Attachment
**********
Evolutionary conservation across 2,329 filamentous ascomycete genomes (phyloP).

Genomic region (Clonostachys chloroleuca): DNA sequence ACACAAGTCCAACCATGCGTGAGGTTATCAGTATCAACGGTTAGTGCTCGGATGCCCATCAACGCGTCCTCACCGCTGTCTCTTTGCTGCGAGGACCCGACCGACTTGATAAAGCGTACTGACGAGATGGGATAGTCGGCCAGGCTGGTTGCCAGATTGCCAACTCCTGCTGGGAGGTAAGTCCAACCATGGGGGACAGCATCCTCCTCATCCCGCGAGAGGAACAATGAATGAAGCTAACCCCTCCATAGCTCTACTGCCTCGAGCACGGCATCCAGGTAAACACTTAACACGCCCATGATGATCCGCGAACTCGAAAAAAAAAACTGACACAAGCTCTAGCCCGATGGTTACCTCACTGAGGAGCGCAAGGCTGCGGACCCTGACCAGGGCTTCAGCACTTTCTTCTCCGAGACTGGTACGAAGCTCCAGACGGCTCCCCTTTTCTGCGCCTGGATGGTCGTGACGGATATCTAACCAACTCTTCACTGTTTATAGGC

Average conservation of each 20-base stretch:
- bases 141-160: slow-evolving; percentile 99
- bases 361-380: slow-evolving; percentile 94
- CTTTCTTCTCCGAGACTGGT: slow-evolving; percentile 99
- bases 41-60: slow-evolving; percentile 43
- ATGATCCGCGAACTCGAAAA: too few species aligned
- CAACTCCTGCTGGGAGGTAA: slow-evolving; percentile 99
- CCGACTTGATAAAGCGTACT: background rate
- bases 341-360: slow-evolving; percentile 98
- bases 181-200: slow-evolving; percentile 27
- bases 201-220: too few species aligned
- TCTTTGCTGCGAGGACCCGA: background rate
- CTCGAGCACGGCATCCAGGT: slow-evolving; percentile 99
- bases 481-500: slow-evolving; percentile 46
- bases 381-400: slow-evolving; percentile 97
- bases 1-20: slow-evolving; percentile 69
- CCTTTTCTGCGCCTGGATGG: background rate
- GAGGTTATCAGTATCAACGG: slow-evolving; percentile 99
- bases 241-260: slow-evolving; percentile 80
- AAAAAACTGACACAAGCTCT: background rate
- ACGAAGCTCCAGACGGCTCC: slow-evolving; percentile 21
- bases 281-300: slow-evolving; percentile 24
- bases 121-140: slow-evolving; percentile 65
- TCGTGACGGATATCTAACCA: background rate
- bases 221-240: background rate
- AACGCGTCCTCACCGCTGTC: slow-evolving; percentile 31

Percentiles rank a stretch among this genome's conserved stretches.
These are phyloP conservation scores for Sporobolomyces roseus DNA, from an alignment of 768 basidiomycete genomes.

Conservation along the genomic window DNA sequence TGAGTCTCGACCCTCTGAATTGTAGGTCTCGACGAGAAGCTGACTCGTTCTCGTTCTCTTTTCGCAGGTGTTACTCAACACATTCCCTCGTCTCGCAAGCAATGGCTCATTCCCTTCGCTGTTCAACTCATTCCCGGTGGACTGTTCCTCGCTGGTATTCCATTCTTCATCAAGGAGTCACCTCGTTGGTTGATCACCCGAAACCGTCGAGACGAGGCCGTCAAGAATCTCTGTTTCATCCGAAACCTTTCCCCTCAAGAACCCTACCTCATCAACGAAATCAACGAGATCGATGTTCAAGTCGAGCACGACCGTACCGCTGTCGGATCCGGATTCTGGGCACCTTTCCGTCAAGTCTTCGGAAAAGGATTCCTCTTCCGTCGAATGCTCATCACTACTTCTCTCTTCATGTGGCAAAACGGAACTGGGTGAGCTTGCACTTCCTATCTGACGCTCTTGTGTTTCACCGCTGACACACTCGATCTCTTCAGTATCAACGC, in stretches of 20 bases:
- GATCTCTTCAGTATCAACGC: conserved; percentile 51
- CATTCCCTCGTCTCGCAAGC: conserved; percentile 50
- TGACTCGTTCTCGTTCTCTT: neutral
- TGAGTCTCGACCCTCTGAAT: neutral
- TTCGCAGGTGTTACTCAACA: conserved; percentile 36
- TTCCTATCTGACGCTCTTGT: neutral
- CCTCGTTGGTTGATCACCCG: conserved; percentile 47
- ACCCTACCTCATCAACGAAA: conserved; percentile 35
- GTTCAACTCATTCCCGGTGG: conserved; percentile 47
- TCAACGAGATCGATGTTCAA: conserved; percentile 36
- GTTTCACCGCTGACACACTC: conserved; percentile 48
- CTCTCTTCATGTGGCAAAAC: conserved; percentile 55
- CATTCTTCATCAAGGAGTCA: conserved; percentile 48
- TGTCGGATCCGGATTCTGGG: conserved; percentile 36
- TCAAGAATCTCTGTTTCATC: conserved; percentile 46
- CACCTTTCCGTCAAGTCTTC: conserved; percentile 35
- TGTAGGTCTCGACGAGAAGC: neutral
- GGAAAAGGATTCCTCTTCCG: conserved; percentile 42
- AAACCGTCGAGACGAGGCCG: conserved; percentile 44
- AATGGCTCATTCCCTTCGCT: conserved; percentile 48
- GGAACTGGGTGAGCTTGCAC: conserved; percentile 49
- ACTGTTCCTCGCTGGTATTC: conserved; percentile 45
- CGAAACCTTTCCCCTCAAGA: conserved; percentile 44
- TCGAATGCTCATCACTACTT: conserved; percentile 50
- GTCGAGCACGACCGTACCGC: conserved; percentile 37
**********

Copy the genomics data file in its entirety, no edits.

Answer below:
Evolutionary conservation across 2,329 filamentous ascomycete genomes (phyloP).

Genomic region (Clonostachys chloroleuca): DNA sequence ACACAAGTCCAACCATGCGTGAGGTTATCAGTATCAACGGTTAGTGCTCGGATGCCCATCAACGCGTCCTCACCGCTGTCTCTTTGCTGCGAGGACCCGACCGACTTGATAAAGCGTACTGACGAGATGGGATAGTCGGCCAGGCTGGTTGCCAGATTGCCAACTCCTGCTGGGAGGTAAGTCCAACCATGGGGGACAGCATCCTCCTCATCCCGCGAGAGGAACAATGAATGAAGCTAACCCCTCCATAGCTCTACTGCCTCGAGCACGGCATCCAGGTAAACACTTAACACGCCCATGATGATCCGCGAACTCGAAAAAAAAAACTGACACAAGCTCTAGCCCGATGGTTACCTCACTGAGGAGCGCAAGGCTGCGGACCCTGACCAGGGCTTCAGCACTTTCTTCTCCGAGACTGGTACGAAGCTCCAGACGGCTCCCCTTTTCTGCGCCTGGATGGTCGTGACGGATATCTAACCAACTCTTCACTGTTTATAGGC

Average conservation of each 20-base stretch:
- bases 141-160: slow-evolving; percentile 99
- bases 361-380: slow-evolving; percentile 94
- CTTTCTTCTCCGAGACTGGT: slow-evolving; percentile 99
- bases 41-60: slow-evolving; percentile 43
- ATGATCCGCGAACTCGAAAA: too few species aligned
- CAACTCCTGCTGGGAGGTAA: slow-evolving; percentile 99
- CCGACTTGATAAAGCGTACT: background rate
- bases 341-360: slow-evolving; percentile 98
- bases 181-200: slow-evolving; percentile 27
- bases 201-220: too few species aligned
- TCTTTGCTGCGAGGACCCGA: background rate
- CTCGAGCACGGCATCCAGGT: slow-evolving; percentile 99
- bases 481-500: slow-evolving; percentile 46
- bases 381-400: slow-evolving; percentile 97
- bases 1-20: slow-evolving; percentile 69
- CCTTTTCTGCGCCTGGATGG: background rate
- GAGGTTATCAGTATCAACGG: slow-evolving; percentile 99
- bases 241-260: slow-evolving; percentile 80
- AAAAAACTGACACAAGCTCT: background rate
- ACGAAGCTCCAGACGGCTCC: slow-evolving; percentile 21
- bases 281-300: slow-evolving; percentile 24
- bases 121-140: slow-evolving; percentile 65
- TCGTGACGGATATCTAACCA: background rate
- bases 221-240: background rate
- AACGCGTCCTCACCGCTGTC: slow-evolving; percentile 31

Percentiles rank a stretch among this genome's conserved stretches.
These are phyloP conservation scores for Sporobolomyces roseus DNA, from an alignment of 768 basidiomycete genomes.

Conservation along the genomic window DNA sequence TGAGTCTCGACCCTCTGAATTGTAGGTCTCGACGAGAAGCTGACTCGTTCTCGTTCTCTTTTCGCAGGTGTTACTCAACACATTCCCTCGTCTCGCAAGCAATGGCTCATTCCCTTCGCTGTTCAACTCATTCCCGGTGGACTGTTCCTCGCTGGTATTCCATTCTTCATCAAGGAGTCACCTCGTTGGTTGATCACCCGAAACCGTCGAGACGAGGCCGTCAAGAATCTCTGTTTCATCCGAAACCTTTCCCCTCAAGAACCCTACCTCATCAACGAAATCAACGAGATCGATGTTCAAGTCGAGCACGACCGTACCGCTGTCGGATCCGGATTCTGGGCACCTTTCCGTCAAGTCTTCGGAAAAGGATTCCTCTTCCGTCGAATGCTCATCACTACTTCTCTCTTCATGTGGCAAAACGGAACTGGGTGAGCTTGCACTTCCTATCTGACGCTCTTGTGTTTCACCGCTGACACACTCGATCTCTTCAGTATCAACGC, in stretches of 20 bases:
- GATCTCTTCAGTATCAACGC: conserved; percentile 51
- CATTCCCTCGTCTCGCAAGC: conserved; percentile 50
- TGACTCGTTCTCGTTCTCTT: neutral
- TGAGTCTCGACCCTCTGAAT: neutral
- TTCGCAGGTGTTACTCAACA: conserved; percentile 36
- TTCCTATCTGACGCTCTTGT: neutral
- CCTCGTTGGTTGATCACCCG: conserved; percentile 47
- ACCCTACCTCATCAACGAAA: conserved; percentile 35
- GTTCAACTCATTCCCGGTGG: conserved; percentile 47
- TCAACGAGATCGATGTTCAA: conserved; percentile 36
- GTTTCACCGCTGACACACTC: conserved; percentile 48
- CTCTCTTCATGTGGCAAAAC: conserved; percentile 55
- CATTCTTCATCAAGGAGTCA: conserved; percentile 48
- TGTCGGATCCGGATTCTGGG: conserved; percentile 36
- TCAAGAATCTCTGTTTCATC: conserved; percentile 46
- CACCTTTCCGTCAAGTCTTC: conserved; percentile 35
- TGTAGGTCTCGACGAGAAGC: neutral
- GGAAAAGGATTCCTCTTCCG: conserved; percentile 42
- AAACCGTCGAGACGAGGCCG: conserved; percentile 44
- AATGGCTCATTCCCTTCGCT: conserved; percentile 48
- GGAACTGGGTGAGCTTGCAC: conserved; percentile 49
- ACTGTTCCTCGCTGGTATTC: conserved; percentile 45
- CGAAACCTTTCCCCTCAAGA: conserved; percentile 44
- TCGAATGCTCATCACTACTT: conserved; percentile 50
- GTCGAGCACGACCGTACCGC: conserved; percentile 37